County finals aren’t entirely a new experience for Portlaoise football manager Kevin Fitzpatrick.
He played in his first one when he was 19 way back in 1997, won his first one in 1999 and was there right throughout an incredible era for the club, winning a selection of Laois championship medals as well as two Leinster finals and playing in the 2005 All Ireland club final.
He played in every line of the field for the club during an incredible career and was involved on the panel, and played with the intermediates, right up to two years ago. In one way or another he was part of a Portlaoise panel that won 15 county finals in a career that spanned over 20 years.
Now he’s wearing the Bainisteoir bib, although at first he was reluctant to take on the job when he was approached at first.
“I did indeed,” he said this week on the LaoisToday Talking Sport Podcast when he was asked did he have to think much about becoming manager.
“I was approached about it and initially said I wouldn’t take it. I wanted a break from everything.
“Then I got a call from Paul Cahillane one night and went and met a couple of the players and they kind of roped me back in towards going for it.
“When the players of that calibre, him, Kieran Lillis, Gareth Dillon come to you and ask you, it’s hard to turn them down when you’ve been with them so long in dressing rooms and training.
“I knew it wasn’t going to be an easy task with the changeover with who had left. We were the top dog for years and it was going to happen at some stage where teams were going to catch up to our level.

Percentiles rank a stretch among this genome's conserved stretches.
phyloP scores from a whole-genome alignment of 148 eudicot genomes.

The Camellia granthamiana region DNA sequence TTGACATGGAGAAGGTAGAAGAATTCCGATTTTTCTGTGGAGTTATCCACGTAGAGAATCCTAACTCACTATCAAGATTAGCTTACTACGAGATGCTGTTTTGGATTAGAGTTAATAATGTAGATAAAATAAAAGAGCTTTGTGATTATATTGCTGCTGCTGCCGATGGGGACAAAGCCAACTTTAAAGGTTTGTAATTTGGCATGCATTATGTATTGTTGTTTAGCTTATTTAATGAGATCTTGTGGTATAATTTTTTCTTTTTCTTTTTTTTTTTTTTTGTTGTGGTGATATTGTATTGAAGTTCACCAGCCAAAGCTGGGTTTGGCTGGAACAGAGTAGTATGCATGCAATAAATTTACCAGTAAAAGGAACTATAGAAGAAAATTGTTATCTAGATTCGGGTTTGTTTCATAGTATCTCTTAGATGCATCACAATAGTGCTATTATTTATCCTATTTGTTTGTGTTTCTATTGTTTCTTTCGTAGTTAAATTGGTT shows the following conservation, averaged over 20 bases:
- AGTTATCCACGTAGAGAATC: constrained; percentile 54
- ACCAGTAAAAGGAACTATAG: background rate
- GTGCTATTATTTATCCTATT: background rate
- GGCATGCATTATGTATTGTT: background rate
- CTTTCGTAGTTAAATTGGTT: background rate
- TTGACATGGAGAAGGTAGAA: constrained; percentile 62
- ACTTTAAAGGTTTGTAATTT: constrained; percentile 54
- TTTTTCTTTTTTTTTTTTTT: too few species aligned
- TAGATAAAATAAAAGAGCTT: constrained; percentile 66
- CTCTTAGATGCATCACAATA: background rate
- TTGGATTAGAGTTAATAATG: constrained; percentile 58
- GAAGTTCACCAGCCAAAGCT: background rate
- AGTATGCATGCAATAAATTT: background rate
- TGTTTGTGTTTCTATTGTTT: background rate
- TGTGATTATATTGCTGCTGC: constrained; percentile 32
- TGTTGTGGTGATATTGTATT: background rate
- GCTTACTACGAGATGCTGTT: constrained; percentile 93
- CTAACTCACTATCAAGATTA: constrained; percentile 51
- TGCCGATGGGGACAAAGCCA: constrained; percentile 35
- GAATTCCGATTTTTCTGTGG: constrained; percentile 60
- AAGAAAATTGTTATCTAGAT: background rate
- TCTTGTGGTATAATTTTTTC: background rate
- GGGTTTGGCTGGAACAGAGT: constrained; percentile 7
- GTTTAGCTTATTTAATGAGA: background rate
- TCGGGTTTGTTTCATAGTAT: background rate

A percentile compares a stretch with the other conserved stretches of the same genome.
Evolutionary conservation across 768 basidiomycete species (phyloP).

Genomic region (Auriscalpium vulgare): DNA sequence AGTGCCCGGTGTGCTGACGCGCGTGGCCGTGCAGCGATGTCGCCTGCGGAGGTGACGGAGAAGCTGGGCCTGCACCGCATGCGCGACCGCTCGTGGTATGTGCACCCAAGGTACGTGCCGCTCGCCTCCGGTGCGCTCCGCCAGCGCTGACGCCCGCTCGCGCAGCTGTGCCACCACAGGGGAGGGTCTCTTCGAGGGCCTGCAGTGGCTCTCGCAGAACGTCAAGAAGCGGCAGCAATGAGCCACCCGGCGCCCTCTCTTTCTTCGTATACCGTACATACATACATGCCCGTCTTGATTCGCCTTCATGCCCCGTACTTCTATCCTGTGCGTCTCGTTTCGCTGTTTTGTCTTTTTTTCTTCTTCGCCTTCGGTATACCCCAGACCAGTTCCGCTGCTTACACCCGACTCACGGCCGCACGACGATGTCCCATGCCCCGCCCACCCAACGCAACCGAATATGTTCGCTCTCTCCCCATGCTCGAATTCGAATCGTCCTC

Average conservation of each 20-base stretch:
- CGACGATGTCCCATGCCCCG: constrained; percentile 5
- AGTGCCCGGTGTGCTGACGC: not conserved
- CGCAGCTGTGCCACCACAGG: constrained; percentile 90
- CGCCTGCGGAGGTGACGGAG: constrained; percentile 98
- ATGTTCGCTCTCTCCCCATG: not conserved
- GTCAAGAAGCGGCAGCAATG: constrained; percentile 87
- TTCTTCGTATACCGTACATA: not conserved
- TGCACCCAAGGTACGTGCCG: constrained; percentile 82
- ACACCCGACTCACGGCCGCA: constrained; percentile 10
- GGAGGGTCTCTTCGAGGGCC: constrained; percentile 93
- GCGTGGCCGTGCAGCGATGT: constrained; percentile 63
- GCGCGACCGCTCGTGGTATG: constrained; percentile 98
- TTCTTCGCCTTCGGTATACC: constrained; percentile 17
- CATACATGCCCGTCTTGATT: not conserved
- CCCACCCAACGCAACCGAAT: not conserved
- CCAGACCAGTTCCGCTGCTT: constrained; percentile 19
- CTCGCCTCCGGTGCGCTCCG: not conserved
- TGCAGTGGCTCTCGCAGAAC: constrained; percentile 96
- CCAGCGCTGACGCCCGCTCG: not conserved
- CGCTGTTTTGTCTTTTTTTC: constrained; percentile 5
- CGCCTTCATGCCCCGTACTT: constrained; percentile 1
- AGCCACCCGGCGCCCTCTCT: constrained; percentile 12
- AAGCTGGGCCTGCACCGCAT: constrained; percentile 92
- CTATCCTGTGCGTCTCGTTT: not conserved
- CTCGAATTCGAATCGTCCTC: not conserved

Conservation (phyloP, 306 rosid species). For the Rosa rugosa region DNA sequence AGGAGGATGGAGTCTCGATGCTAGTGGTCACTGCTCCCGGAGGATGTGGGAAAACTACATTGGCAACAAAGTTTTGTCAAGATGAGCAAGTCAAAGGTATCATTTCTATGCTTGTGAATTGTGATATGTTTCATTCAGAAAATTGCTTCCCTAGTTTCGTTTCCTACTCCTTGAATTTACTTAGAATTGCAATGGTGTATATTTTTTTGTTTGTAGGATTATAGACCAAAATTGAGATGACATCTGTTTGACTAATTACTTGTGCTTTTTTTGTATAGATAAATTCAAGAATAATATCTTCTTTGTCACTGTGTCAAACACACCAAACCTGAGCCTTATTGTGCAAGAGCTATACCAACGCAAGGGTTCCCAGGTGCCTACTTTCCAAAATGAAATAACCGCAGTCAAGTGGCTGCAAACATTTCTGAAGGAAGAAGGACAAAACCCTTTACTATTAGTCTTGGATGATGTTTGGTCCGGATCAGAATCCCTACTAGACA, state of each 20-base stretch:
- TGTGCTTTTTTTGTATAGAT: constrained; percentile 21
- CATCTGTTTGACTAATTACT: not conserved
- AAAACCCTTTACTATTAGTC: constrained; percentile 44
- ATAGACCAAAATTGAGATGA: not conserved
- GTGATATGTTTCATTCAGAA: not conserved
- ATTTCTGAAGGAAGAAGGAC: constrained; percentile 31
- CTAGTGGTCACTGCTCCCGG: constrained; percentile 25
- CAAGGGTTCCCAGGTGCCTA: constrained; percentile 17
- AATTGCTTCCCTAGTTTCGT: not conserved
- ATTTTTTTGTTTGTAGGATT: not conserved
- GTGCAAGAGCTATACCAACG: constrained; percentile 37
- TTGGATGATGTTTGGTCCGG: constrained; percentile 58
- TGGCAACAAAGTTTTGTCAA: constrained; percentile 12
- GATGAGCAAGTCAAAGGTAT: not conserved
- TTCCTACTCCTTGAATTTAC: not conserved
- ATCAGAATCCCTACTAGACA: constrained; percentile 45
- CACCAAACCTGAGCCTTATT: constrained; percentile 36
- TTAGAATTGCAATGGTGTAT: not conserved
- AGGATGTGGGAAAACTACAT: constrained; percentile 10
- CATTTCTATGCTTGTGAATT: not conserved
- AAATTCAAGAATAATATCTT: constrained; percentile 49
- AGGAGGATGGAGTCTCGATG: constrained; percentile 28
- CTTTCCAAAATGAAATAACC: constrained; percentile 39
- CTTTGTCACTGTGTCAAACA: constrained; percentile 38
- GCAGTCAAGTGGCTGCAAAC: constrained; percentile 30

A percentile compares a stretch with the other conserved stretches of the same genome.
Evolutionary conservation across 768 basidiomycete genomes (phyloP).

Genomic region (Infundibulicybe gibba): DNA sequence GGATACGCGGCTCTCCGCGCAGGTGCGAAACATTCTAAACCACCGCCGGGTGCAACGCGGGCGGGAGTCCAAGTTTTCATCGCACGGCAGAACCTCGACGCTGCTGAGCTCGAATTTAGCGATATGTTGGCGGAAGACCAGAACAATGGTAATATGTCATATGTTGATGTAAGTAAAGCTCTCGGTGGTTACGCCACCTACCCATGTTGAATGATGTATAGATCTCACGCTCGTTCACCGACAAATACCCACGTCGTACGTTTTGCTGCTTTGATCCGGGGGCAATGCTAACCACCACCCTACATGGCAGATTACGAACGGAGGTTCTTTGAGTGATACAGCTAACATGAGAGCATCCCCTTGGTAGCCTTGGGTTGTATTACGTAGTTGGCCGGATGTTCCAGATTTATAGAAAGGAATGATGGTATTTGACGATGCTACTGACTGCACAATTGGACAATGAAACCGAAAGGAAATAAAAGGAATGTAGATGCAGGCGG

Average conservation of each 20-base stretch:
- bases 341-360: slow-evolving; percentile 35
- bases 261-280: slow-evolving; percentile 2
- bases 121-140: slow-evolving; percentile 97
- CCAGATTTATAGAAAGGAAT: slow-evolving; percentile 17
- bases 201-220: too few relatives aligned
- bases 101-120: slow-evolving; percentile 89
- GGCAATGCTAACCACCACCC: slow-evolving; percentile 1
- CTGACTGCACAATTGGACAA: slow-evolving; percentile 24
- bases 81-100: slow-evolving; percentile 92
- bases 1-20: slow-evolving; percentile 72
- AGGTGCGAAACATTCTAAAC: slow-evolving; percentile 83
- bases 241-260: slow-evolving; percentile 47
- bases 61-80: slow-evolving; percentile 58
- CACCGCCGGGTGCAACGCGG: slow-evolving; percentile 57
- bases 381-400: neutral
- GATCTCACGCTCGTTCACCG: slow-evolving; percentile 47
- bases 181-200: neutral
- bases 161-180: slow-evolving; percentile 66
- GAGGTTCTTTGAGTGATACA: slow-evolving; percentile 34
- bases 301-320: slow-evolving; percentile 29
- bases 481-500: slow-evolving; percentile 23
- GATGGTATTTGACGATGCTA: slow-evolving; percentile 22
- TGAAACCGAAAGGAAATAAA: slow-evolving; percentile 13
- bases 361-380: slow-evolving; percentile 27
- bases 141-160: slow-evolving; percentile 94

“It was never going to be an easy job to take over. But the lads came to me and decided I’d give it a go.”
Playing was always a huge attraction for him and being manager when the club entered a phase of transition after a golden era would have been easy to swerve.
But he never shirked a challenge as a player and though Portlaoise endured a disappointing season in 2020, losing to Portarlington and then Emo, and then another setback when they lost to Courtwood in the opening round this year, they have turned things around considerably since.
“(After the Courtwood game) we were out of the main championship and in the next game against Ballyfin we were 30 minutes from going to a relegation game.
“The lads have fought through every game since and I can’t fault them for that.
“We’re now at the other end where we’re 60 minutes away from being champions, which is amazing having been in that position at the start.
“We have a good core of lads who are experienced. They know how to get through games.
“We’ve probably won championships over the last 10 years where we haven’t performed to the best of our ability but lads have fought on their backs to win those medals.
“That’s the way they are, they just have that built into them and I hope the younger generation coming through see that and can learn from that and move things on themselves.
“You couldn’t fault them how they’ve gotten over those hurdles to be where we are right now.”
He acknowledges that Portlaoise found form in the semi-final win over Ballyroan-Abbey in what was their best performance of his two-year tenure so far.
But he knows that Portarlington will be the stiffest challenge they’ve faced yet.
“They are favourites and unquestionably favourites,” he says.
“They’re county champions, league champions, they’ve beaten us twice in the last two years in the league final and in the championship. So we have a tough, tough battle.”